First, apart from its facial invalidity, the statute is also unconstitutional as applied to Mr. Stevens because he did not participate in or even attend the *16 events he documents and his films have sufficient educational and historic value to merit constitutional protection.
Second, the jury was instructed (with the government's acquiescence) that they could not find that Mr. Stevens' films have “serious” value, for purposes of Section 48's exceptions, unless the films were of “great import.” C.A. App. 641, 646-647; U.S. C.A. Br. 49-50. That definition of “serious” far exceeds the permissible grounds of governmental regulation of speech, and thus reinforces the unconstitutionality of Mr. Stevens' conviction. At a minimum, principles of constitutional avoidance would dictate a more speech-protective definition of “serious” value.
Third, beyond its facial invalidity, the statute is unconstitutionally overbroad, prohibiting and chilling a wide swath of protected speech, ranging from pictures of Spanish bullfights to hunting videos. See Pet. App. 32a-33a n.16 (“The statute potentially covers a great deal of constitutionally protected speech.”).
Finally, Section 48's terms are unconstitutionally vague, a problem compounded by the fact that no other court has had occasion to interpret or apply this statute because the government virtually never uses it. Section 48 requires prospective speakers to forecast not only whether a jury will deem the speech to have “serious” value, but also whether the depiction might transgress any one of more than 50 different definitions of animal cruelty spanning the Nation with less than crystalline delineations of what “animals” are covered (cockroaches, mosquitoes, rats), and what constitutes proscribed “cruelty” in a society that routinely slaughters animals for food, *17 adornment, and “pest” control, and broadly authorizes the recreational killing of wildlife through hunting. Indeed, even the three dissenting judges acknowledged that “the line between cruelty to animals and acceptable use of animals may be fine.” Pet. App. 44a n.21. The First Amendment requires that, when it comes to criminalizing speech, such fine lines must be navigated with a scalpel, not a blunderbuss like Section 48.[FN6]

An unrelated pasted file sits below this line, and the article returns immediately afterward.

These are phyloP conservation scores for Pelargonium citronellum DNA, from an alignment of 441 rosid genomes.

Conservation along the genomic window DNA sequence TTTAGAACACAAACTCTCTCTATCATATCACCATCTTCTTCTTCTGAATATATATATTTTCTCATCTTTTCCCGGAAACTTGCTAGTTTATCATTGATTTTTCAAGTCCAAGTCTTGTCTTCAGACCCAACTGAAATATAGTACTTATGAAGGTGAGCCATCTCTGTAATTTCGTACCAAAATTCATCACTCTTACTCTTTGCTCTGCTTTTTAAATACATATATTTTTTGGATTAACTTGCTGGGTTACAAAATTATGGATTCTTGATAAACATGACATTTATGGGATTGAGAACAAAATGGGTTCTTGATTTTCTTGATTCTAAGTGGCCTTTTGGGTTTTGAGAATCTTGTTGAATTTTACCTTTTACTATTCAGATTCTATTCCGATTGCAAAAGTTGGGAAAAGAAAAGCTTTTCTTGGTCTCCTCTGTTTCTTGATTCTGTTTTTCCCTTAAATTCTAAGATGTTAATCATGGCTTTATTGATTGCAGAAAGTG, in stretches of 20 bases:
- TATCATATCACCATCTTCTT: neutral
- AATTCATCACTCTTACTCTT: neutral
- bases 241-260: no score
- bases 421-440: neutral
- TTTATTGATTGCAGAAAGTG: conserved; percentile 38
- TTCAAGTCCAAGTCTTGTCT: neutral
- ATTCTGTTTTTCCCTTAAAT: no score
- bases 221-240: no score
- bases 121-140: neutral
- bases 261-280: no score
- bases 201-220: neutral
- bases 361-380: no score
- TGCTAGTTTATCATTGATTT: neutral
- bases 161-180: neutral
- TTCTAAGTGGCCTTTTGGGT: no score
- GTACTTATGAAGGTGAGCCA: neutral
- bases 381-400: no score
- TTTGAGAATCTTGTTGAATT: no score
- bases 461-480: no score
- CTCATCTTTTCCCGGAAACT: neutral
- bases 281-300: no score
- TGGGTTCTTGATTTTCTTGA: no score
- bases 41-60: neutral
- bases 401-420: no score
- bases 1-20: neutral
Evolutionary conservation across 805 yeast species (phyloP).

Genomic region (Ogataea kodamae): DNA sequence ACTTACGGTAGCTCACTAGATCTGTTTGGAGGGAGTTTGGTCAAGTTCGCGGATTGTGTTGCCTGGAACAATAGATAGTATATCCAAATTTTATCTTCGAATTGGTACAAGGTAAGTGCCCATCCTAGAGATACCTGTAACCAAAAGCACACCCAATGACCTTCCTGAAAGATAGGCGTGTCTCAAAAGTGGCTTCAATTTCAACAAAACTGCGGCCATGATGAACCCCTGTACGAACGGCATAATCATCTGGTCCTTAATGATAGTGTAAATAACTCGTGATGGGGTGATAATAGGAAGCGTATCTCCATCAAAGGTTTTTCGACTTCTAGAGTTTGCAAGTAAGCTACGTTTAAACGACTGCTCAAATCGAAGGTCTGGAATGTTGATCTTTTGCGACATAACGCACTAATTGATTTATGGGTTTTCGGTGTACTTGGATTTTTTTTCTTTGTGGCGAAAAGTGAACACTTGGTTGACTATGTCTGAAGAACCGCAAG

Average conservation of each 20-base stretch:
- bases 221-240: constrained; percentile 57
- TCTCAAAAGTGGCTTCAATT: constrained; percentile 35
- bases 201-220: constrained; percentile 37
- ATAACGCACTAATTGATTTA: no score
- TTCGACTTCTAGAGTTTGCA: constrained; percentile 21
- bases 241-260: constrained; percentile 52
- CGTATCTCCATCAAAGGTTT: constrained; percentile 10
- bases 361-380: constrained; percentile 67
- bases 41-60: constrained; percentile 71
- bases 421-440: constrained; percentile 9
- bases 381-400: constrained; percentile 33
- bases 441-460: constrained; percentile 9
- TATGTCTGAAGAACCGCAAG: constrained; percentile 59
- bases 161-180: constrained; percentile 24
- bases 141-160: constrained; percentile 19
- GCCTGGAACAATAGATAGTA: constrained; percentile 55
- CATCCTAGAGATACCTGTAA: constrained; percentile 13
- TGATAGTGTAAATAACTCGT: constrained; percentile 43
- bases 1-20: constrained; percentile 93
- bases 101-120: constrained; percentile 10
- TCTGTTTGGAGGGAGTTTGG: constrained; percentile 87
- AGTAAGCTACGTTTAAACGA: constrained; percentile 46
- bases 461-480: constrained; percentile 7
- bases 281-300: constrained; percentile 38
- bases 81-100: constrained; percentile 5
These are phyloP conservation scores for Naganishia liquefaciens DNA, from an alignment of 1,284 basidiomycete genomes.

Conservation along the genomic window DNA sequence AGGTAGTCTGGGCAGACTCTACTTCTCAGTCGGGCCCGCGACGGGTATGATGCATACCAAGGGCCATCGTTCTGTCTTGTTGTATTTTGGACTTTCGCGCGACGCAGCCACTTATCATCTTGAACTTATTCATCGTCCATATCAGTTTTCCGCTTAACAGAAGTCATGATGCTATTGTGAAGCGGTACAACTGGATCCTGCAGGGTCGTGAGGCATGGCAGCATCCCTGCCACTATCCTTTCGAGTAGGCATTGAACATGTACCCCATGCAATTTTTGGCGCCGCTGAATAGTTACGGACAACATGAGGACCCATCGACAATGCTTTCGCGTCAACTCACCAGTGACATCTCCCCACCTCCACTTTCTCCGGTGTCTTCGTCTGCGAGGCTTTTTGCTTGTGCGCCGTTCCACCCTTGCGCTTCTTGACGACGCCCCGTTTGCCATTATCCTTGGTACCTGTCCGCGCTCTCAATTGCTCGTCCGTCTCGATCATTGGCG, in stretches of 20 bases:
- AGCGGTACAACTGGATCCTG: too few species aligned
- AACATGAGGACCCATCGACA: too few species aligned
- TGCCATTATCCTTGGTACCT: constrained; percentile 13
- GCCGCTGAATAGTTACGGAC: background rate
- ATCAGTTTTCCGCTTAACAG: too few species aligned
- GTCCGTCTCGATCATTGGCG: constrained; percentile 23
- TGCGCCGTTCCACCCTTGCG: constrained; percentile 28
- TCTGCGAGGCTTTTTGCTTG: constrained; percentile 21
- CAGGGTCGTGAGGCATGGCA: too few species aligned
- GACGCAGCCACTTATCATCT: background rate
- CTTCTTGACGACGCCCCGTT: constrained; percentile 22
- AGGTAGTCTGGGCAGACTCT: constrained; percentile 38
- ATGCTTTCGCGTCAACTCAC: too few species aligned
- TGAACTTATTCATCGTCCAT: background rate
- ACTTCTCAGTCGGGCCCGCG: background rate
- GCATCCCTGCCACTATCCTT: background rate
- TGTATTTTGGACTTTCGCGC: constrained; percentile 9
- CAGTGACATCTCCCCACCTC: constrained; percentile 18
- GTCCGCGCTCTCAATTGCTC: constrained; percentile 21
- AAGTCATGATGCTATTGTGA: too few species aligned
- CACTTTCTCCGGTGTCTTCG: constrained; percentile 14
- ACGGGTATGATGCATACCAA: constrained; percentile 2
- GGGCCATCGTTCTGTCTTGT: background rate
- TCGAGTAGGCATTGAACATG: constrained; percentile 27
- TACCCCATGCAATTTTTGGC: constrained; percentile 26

FN6. Mr. Stevens raised other challenges to his conviction and sentence in the court of appeals that would provide additional bases for reversing the district court judgment on any remand from this Court. See Resp. C.A. Br. 72-79, 82-96.
In sum, certiorari review on the grounds sought by the government cannot salvage this prosecution or save this statute. For that reason, one court's application of established constitutional law to a statute that has never been analyzed by any other federal court and has virtually never been used by the government does not warrant an exercise of this Court's certiorari jurisdiction.
For the foregoing reasons, the petition for a writ of certiorari should be denied.